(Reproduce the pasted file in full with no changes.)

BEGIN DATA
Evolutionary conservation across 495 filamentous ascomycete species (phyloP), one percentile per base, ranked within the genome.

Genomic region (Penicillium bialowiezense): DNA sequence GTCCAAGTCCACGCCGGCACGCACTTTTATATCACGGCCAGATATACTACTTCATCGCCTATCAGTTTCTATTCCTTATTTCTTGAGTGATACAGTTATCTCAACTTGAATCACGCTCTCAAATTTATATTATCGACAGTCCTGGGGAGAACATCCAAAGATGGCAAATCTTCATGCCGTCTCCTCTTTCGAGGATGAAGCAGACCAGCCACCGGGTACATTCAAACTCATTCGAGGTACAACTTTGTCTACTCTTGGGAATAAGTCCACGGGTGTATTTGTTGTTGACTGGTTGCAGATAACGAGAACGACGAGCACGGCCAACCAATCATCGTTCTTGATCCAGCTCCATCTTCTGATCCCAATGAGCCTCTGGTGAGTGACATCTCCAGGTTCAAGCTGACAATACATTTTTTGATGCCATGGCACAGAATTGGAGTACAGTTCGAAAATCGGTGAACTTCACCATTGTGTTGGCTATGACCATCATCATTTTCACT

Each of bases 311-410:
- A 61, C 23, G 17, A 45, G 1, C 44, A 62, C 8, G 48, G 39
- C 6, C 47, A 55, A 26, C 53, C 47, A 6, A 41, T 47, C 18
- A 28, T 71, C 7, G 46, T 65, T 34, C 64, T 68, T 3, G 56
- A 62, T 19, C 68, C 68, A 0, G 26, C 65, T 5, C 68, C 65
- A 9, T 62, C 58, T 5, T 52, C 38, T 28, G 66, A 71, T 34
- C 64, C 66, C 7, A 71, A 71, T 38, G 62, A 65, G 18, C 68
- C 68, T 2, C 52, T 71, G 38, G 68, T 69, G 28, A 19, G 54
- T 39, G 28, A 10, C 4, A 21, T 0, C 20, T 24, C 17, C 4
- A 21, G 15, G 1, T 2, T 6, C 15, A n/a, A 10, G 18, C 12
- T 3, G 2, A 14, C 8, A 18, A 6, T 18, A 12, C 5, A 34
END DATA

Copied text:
Evolutionary conservation across 495 filamentous ascomycete species (phyloP), one percentile per base, ranked within the genome.

Genomic region (Penicillium bialowiezense): DNA sequence GTCCAAGTCCACGCCGGCACGCACTTTTATATCACGGCCAGATATACTACTTCATCGCCTATCAGTTTCTATTCCTTATTTCTTGAGTGATACAGTTATCTCAACTTGAATCACGCTCTCAAATTTATATTATCGACAGTCCTGGGGAGAACATCCAAAGATGGCAAATCTTCATGCCGTCTCCTCTTTCGAGGATGAAGCAGACCAGCCACCGGGTACATTCAAACTCATTCGAGGTACAACTTTGTCTACTCTTGGGAATAAGTCCACGGGTGTATTTGTTGTTGACTGGTTGCAGATAACGAGAACGACGAGCACGGCCAACCAATCATCGTTCTTGATCCAGCTCCATCTTCTGATCCCAATGAGCCTCTGGTGAGTGACATCTCCAGGTTCAAGCTGACAATACATTTTTTGATGCCATGGCACAGAATTGGAGTACAGTTCGAAAATCGGTGAACTTCACCATTGTGTTGGCTATGACCATCATCATTTTCACT

Each of bases 311-410:
- A 61, C 23, G 17, A 45, G 1, C 44, A 62, C 8, G 48, G 39
- C 6, C 47, A 55, A 26, C 53, C 47, A 6, A 41, T 47, C 18
- A 28, T 71, C 7, G 46, T 65, T 34, C 64, T 68, T 3, G 56
- A 62, T 19, C 68, C 68, A 0, G 26, C 65, T 5, C 68, C 65
- A 9, T 62, C 58, T 5, T 52, C 38, T 28, G 66, A 71, T 34
- C 64, C 66, C 7, A 71, A 71, T 38, G 62, A 65, G 18, C 68
- C 68, T 2, C 52, T 71, G 38, G 68, T 69, G 28, A 19, G 54
- T 39, G 28, A 10, C 4, A 21, T 0, C 20, T 24, C 17, C 4
- A 21, G 15, G 1, T 2, T 6, C 15, A n/a, A 10, G 18, C 12
- T 3, G 2, A 14, C 8, A 18, A 6, T 18, A 12, C 5, A 34